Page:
In Search of Lost Connections - the homeward journey!

It is impossible to understand addiction without asking what relief someone finds, or hopes to find, in the drug or the addictive behaviour.

Gabor Mate'

In another life, I would often take a day or two, sometimes longer, to make regular retreats to an old monastery, sat high in the hills of the great ranges that overlooked the valley in which our work and life took place. Yes, it was a time to rest; a time of deep silence, to be still and eat well, meditate, walk, sleep, dialogue with dreams and observe the world, my world, from the inside out. From the top of the mountain, so to speak. In short it was a time of renewal. A place for deepening connections, restoring tired mind-body networks and building new ways of thinking and reflecting on the separations that had formerly left painful and vulnerable openings in the soul.

Separations were missing pieces of life that somehow cut me off from myself, others and the world through which I often ran and sometimes limped towards some goal called freedom. Freedom of course, would be a life wrapped in love and showered with an overwhelming sense of security. The monks referred to this feeling as peace!

The particular kind of peace referred to is a state of mind. Not so much the absence of conflict, an unlikely event, but rather the presence of harmony. Psychologically speaking the term may be described as flow'; a state in which a person is fully engaged and immersed in a feeling of energized focus. There is also great sense of pleasure and achievement in this kind of psycho-emotional attention, especially if maintained as a positive state of mind; an intrinsically rewarding way of life.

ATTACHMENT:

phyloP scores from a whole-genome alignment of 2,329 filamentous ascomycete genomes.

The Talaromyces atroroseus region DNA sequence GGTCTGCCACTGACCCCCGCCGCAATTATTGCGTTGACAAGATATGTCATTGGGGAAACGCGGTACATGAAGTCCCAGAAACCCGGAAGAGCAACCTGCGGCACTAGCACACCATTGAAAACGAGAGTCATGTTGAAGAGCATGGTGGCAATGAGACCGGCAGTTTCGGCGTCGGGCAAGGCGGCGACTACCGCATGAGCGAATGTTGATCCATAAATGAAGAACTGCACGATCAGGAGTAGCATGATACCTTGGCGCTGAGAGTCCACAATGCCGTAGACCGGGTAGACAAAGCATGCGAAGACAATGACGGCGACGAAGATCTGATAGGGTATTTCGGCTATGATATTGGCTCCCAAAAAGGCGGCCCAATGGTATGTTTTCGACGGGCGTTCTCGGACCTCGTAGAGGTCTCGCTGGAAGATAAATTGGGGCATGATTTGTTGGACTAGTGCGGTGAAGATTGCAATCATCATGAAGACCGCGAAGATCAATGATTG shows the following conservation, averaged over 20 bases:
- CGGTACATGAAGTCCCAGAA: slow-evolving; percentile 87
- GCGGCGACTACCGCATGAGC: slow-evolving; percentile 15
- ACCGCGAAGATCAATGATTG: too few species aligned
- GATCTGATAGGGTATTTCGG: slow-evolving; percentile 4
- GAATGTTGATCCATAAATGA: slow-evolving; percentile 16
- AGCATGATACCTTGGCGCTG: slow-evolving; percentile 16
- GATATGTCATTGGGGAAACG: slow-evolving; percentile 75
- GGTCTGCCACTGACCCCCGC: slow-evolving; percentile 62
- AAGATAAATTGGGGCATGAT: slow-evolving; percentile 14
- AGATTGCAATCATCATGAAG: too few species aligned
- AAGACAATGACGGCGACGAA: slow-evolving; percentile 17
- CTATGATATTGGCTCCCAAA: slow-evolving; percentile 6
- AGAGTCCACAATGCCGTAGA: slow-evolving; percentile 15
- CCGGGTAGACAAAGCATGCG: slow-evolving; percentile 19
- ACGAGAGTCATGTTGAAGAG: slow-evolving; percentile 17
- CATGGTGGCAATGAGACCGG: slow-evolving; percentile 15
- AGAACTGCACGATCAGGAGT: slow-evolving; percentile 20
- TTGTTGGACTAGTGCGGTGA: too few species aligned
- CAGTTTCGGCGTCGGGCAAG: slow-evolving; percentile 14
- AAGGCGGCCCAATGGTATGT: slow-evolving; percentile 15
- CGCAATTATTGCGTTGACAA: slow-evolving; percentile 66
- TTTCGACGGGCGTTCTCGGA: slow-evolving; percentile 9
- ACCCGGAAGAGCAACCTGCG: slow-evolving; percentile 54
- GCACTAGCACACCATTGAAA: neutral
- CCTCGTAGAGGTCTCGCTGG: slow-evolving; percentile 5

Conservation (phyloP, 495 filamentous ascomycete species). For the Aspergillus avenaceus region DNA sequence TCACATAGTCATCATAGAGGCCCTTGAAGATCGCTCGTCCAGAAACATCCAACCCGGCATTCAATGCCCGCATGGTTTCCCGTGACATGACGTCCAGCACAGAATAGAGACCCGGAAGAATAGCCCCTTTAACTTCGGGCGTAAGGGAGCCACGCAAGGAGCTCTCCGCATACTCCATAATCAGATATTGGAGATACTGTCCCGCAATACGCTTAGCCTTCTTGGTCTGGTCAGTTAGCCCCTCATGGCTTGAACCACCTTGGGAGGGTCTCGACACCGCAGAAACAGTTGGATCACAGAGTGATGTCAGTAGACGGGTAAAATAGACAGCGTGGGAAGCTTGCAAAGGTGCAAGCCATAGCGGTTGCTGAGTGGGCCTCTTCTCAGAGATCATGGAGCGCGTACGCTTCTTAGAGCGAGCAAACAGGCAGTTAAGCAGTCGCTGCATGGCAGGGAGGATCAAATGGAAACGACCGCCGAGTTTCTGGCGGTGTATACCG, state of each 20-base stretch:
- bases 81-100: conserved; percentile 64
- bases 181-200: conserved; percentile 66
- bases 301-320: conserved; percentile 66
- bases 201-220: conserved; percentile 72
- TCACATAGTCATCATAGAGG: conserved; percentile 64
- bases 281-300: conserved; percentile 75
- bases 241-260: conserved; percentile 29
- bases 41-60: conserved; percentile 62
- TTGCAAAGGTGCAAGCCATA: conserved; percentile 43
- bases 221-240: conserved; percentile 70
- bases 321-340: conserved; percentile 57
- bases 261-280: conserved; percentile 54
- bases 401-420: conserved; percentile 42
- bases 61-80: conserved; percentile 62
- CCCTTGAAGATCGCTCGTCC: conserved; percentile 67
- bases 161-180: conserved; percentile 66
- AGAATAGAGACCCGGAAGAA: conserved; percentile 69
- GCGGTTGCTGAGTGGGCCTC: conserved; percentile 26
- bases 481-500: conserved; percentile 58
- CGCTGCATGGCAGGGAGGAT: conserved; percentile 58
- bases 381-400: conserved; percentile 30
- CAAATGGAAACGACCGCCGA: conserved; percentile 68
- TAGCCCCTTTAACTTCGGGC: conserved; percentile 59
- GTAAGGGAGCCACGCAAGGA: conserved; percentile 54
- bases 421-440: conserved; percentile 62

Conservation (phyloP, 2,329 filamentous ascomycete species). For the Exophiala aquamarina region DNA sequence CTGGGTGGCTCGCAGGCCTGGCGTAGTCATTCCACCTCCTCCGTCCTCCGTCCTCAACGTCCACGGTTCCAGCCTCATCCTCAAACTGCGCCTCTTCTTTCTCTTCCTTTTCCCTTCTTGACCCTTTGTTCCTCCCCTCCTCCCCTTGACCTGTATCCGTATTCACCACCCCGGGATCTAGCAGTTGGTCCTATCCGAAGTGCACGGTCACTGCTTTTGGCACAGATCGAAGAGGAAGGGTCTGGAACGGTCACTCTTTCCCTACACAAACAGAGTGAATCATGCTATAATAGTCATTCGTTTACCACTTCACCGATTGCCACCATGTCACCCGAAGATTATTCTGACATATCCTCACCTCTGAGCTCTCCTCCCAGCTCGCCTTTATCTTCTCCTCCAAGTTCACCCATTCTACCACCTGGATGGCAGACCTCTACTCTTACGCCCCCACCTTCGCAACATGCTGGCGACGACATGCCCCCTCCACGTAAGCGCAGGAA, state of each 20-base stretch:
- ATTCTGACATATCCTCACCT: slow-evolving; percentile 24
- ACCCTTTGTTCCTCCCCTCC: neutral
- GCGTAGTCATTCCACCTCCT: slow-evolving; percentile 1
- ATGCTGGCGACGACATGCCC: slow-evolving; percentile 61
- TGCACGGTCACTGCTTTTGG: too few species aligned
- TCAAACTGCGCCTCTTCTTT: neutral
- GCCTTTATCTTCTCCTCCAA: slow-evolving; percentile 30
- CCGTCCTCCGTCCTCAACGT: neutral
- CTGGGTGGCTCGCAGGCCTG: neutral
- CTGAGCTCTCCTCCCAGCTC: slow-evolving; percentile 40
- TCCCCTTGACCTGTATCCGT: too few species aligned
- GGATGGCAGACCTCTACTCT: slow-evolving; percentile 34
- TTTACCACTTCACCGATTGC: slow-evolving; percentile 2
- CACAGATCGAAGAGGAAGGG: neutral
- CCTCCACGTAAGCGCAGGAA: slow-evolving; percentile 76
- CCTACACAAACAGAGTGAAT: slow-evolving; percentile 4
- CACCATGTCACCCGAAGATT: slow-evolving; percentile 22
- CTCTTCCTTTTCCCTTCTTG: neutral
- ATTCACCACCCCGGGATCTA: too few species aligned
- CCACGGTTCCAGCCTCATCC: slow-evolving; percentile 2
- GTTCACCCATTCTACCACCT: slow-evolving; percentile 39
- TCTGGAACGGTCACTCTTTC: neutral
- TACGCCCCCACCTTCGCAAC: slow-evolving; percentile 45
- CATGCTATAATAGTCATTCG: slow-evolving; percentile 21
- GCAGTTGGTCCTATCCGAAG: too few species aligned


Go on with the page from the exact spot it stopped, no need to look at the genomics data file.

So what's all this got to do with 'addictions'? Well, if you have ever tried to stop doing something that has a reward in it (pleasure, more pleasure) before the painful bit (the hangover, the loss of money, people, important things) then you'll know how difficult it is to really 'change' on the inside. One of the most difficult transitions to make is to change doing something that we have established in order to avoid painful feelings, hurtful memories and defend ourselves against crippling anxiety and fear.

We start by making connections. Sometimes the person furthest way from us is ourselves. Especially if we have spent years avoiding our traumas and painful experiences. Our addictions are well worn paths of behaviour offering limited benefits until possibly no benefit at all. So start by getting to know yourself . The best way to do that is to spend some time and listen. There are probably others in your life who have valuable insights for you too. If you can't hear yourself or what you and others have to tell yourself is too difficult to hear then perhaps a therapeutic listener, a therapist, is an appropriate step on your path to freedom, your road to home.

When you're ready to make that journey the road home will appear.

Seamus Corcoran